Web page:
Archive for June, 2012

The Productivity of GMT+1

I’m back from the other end of the ocean, but not entirely.

Physically my body is in North America, but my brain is still operating on a European time zone. So after waking up around 5:30 this morning, refreshed and fully awake, I showered, took the dog for an early morning walk, spent four hours looking at my courses for next year, watched some tennis, caught up on all of the news and sports that I missed in the past few weeks, sent out some emails, read some video game reviews, played some video games, spent half an hour on hold with Air Canada trying (successfully) to locate the luggage that Iberia lost, helped workers deliver a new kitchen table, washed dishes, wrapped up an NHL-related game that I organize every year, and typed up this brief blog.

…and it’s only 3:30. Now that’s productivity.

Granted, there’s no way in hell I’ll be able to stay awake past 10:30 tonight, but it still feels good.

The Coming Trial

It’s an interesting room I’m in right now.

There are 21 of us here right now, all in the same boat. We’re preparing for the LSAT -the test that accounts for 50% of whether or not we get into law school.

People are civil here. Respectful, even. But not quite friendly.

The problem is that the LSAT is a different beast from most standardized tests. It’s a competitive test. When I wrote the SAT three years ago, I had a magic number in mind: 2100, the score that would give me at least a shot at Harvard/Yale.

With the LSAT, it doesn’t matter how well you do on it. What matters is how many people you beat. Beat 50% of the people taking the test, and you’ve got at least a shot at being accepted somewhere. Beat 80% and you’ve got a shot at Osgoode Hall or Queen’s. 90% is the magic number for giving you a chance at U of T.

Everyone here has their own goals. Some are aiming for 50%, some for 75%, some for 80%, some for 90%. But the ultimate objective remains the same: Beat as many people as possible.

And you can tell that while everyone is smiling outwardly, there are little daggers hidden behind those smiles. Everyone knows how this works. Everyone knows that everyone else is going to actively, albeit inadvertently, try their best to send their hopes and dreams crashing to the ground in about four months. Everyone knows that they would benefit if every other person in this room bombed. People are sizing each other up, trying to see where they stand in comparison to everyone else. Eyes darting all around to see what other people got on question 8.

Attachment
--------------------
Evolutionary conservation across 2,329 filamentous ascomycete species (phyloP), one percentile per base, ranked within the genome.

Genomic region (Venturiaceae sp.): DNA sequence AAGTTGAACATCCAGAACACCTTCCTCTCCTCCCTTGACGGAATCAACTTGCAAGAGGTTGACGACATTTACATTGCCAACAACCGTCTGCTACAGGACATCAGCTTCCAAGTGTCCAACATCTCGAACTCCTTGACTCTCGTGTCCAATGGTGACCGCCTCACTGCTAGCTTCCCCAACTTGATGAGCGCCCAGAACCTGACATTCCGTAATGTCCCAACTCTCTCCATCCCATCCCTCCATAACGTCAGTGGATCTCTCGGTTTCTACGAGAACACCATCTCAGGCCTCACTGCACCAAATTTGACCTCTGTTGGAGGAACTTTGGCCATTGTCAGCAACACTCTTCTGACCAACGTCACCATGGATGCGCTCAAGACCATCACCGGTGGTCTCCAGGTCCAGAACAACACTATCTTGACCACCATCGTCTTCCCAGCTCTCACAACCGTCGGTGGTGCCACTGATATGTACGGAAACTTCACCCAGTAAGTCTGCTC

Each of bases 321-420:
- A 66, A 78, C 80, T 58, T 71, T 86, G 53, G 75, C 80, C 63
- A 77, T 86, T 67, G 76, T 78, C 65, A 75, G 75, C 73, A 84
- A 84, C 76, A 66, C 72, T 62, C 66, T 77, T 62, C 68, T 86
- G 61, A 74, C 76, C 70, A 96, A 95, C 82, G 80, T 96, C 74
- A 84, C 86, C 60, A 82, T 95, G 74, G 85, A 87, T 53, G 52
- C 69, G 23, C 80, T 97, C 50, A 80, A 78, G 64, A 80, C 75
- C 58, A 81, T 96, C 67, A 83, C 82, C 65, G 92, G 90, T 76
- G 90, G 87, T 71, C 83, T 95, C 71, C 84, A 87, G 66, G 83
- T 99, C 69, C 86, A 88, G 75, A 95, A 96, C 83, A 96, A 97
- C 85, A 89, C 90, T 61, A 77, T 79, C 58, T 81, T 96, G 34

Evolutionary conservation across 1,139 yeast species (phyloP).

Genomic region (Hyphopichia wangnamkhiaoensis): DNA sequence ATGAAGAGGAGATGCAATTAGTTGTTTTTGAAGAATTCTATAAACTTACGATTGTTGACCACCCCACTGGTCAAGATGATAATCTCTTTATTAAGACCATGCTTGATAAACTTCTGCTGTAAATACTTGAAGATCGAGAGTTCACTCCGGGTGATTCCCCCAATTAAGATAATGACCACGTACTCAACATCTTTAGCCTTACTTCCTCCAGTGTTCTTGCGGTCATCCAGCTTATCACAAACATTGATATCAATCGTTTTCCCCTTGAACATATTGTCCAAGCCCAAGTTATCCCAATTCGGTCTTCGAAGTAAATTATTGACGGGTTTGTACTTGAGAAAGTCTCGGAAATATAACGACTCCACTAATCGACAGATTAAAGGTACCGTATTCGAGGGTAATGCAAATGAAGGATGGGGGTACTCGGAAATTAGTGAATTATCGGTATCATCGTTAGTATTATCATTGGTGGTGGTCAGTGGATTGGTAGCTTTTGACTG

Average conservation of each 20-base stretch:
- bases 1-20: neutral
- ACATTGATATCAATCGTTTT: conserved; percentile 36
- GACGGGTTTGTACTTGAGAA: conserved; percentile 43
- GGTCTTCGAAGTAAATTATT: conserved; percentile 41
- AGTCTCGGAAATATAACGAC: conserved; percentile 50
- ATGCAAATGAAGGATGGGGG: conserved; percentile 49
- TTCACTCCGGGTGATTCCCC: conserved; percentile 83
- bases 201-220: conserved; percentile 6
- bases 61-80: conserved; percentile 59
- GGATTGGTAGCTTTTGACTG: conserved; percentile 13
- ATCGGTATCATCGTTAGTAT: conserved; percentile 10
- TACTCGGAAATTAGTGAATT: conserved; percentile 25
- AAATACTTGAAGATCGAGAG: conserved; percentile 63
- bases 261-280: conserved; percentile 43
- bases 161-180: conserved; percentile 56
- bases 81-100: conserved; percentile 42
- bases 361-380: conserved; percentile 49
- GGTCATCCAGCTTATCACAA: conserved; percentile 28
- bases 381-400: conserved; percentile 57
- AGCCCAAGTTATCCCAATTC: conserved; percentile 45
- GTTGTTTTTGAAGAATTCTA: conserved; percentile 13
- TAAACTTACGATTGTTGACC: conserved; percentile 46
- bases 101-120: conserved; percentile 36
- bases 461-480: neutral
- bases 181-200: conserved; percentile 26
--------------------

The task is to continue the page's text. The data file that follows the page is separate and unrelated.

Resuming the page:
It’s difficult not to fall victim to the underlying competitive spirit. On the one hand, I know that I’ll get no benefit from worrying about everyone else, and that I’ll get the best result by shutting out everything and focusing on my own paper. At the same time, I can’t help but think that I need to beat 18 out of these 20 people to get where I want to be.

At least it’s still four months away.

Conflict Of Interests

It’s no secret that my family is very high up on my list of priorities. I love these people, and there’s little I wouldn’t do for them.

Also very high up on my list of priorities is being an honest person. Not only do I not enjoy lying, but I’m terrible at it too. Maybe if I was a better liar I’d enjoy it more, but that’s besides the point.

Very rarely do these two priorities conflict with each other. My family, after all, rarely wants me to lie.

But yesterday they did.

You see, my brother is going through the same high school application process that I went through seven years ago, trying to get into a certain private school. He’s not keen on going, but my parents seem intent on forcing him to. That’s a whole different issue – a more interesting one, in fact. Perhaps I’ll discuss it next time. For now, the important thing to note is that my brother’s application was initially rejected, much to my parents’ outrage.

Rather than give up, my parents decided to pull out all the stops to try and get the admissions committee to reverse its decision. They’ve gotten reference letters from his teachers, sent recent tests and assignments in, and asked a certain alumnus of the school to endorse him.

That almunus was me. And they told me exactly what they wanted me to say. That my brother is a dedicated student who fiercely pursues his academic goals. That he’s committed to going to this school. That my brother would contribute more to the school than I had.

The thing is, my brother doesn’t fiercely pursue his academic goals. He’s a smart kid, but exceptionally lazy. And he’s not committed to going to the school. Not by a longshot. And though I can’t say for certain how much my brother would contribute to the school if he went, my gut instinct is that it wouldn’t be much. To say that I felt his contributions would outweigh mine would be a lie.

So, I told my parents that I wouldn’t write the letter as they asked me to. I told them I would write a letter for him since, but I would write it in a way that I felt comfortable with it. I want my brother to get into this school, but I’m not willing to lie to make it happen.

And so I wrote an alternate letter in which I simply said that I felt my brother was a student who, when motivated, could achieve a lot, and that he would benefit greatly from going to this school. Those are my feelings, and that’s what I wrote down. My parents accepted it just as well.

As a wise man once almost said: I would do anything for family (but I won’t do that).